Properties of an Earth-Like Planet Orbiting a Sun-Like Star: Earth Observed by the EPOXI Mission
Author(s)Livengood, Timothy A.; Deming, Drake; A'Hearn, Michael F.; Charbonneau, David; Hewagama, Tilak; Lisse, Carey M.; McFadden, Lucy A.; Meadows, Victoria S.; Robinson, Tyler D.; Seager, Sara; Wellnitz, Dennis D.; ... Show more Show less
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NASA's EPOXI mission observed the disc-integrated Earth and Moon to test techniques for reconnoitering extrasolar terrestrial planets, using the Deep Impact flyby spacecraft to observe Earth at the beginning and end of Northern Hemisphere spring, 2008, from a range of 1/6 to 1/3 AU. These observations furnish high-precision and high-cadence empirical photometry and spectroscopy of Earth, suitable as “ground truth” for numerically simulating realistic observational scenarios for an Earth-like exoplanet with finite signal-to-noise ratio. Earth was observed at near-equatorial sub-spacecraft latitude on 18–19 March, 28–29 May, and 4–5 June (UT), in the range of 372–4540 nm wavelength with low visible resolving power (λ/Δλ=5–13) and moderate IR resolving power (λ/Δλ=215–730). Spectrophotometry in seven filters yields light curves at 372–948 nm filter-averaged wavelength, modulated by Earth's rotation with peak-to-peak amplitude of ≤20%. The spatially resolved Sun glint is a minor contributor to disc-integrated reflectance. Spectroscopy at 1100–4540 nm reveals gaseous water and carbon dioxide, with minor features of molecular oxygen, methane, and nitrous oxide. One-day changes in global cloud cover resulted in differences between the light curve beginning and end of ≤5%. The light curve of a lunar transit of Earth on 29 May is color-dependent due to the Moon's red spectrum partially occulting Earth's relatively blue spectrum. The “vegetation red edge” spectral contrast observed between two long-wavelength visible/near-IR bands is ambiguous, not clearly distinguishing between the verdant Earth diluted by cloud cover versus the desolate mineral regolith of the Moon. Spectrophotometry in at least one other comparison band at short wavelength is required to distinguish between Earth-like and Moon-like surfaces in reconnaissance observations. However, measurements at 850 nm alone, the high-reflectance side of the red edge, could be sufficient to establish periodicity in the light curve and deduce Earth's diurnal period and the existence of fixed surface units.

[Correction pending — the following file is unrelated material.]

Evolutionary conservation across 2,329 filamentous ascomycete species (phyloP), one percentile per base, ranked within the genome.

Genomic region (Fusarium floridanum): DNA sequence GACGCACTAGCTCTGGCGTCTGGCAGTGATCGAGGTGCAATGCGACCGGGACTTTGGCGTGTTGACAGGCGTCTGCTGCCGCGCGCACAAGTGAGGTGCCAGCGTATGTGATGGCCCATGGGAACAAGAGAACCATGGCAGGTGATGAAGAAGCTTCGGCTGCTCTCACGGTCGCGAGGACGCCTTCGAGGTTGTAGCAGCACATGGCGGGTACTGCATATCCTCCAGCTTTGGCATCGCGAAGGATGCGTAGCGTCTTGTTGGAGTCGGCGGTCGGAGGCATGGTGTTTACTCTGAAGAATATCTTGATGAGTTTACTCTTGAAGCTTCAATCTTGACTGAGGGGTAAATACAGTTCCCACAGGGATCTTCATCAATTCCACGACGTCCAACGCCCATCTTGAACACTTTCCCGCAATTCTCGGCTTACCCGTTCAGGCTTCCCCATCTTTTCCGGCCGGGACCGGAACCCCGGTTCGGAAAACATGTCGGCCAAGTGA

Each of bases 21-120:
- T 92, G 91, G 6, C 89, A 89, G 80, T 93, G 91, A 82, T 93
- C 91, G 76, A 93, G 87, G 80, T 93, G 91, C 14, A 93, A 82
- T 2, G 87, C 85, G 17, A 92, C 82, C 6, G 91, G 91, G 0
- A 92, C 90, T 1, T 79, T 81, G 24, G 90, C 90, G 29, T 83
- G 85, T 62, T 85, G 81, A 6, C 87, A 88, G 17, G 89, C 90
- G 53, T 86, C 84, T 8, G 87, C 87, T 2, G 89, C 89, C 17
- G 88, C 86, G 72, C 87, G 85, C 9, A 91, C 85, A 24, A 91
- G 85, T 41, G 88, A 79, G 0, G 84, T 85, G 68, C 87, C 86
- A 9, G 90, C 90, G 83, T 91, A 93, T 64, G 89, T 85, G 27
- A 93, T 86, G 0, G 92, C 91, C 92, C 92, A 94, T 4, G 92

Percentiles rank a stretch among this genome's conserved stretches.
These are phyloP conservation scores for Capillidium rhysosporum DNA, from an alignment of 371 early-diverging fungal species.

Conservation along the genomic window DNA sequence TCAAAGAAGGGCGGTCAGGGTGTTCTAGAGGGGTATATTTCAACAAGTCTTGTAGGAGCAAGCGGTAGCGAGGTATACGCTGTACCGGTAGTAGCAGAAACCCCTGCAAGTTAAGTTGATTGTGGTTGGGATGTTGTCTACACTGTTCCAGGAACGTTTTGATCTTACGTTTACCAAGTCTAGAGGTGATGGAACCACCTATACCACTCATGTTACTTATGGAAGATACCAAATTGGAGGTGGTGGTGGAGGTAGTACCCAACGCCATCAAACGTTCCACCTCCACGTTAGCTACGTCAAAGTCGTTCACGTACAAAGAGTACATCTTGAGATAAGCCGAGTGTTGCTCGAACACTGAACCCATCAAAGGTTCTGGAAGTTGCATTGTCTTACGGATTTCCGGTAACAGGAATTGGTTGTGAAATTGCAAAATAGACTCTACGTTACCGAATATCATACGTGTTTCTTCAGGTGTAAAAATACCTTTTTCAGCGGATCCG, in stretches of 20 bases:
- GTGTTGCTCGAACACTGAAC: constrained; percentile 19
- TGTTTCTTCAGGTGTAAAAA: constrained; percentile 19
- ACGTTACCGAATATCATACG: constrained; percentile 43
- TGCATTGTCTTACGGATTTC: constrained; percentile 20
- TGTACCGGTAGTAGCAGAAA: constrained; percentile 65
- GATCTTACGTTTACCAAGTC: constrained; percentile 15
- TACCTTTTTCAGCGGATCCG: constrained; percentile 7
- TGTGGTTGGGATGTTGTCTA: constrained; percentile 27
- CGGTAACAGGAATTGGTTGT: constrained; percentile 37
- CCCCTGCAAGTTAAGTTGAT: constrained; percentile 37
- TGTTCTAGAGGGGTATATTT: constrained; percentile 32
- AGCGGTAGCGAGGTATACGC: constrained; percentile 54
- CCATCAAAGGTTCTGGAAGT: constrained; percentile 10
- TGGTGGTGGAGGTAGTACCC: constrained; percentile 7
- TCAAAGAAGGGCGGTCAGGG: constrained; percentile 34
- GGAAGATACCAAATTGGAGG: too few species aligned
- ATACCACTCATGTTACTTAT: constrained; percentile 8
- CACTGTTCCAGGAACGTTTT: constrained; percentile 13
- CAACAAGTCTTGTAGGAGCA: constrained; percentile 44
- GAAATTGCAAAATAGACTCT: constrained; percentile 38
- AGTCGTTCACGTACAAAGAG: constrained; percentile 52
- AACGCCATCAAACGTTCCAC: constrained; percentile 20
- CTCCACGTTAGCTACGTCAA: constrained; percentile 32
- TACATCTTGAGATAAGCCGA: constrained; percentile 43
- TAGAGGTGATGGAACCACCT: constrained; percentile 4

DepartmentMassachusetts Institute of Technology. Department of Earth, Atmospheric, and Planetary Sciences
Mary Ann Liebert, Inc.
Livengood, Timothy A. et al. “Properties of an Earth-Like Planet Orbiting a Sun-Like Star: Earth Observed by the EPOXI Mission.” Astrobiology 11.9 (2011): 907–930. Web.
Final published version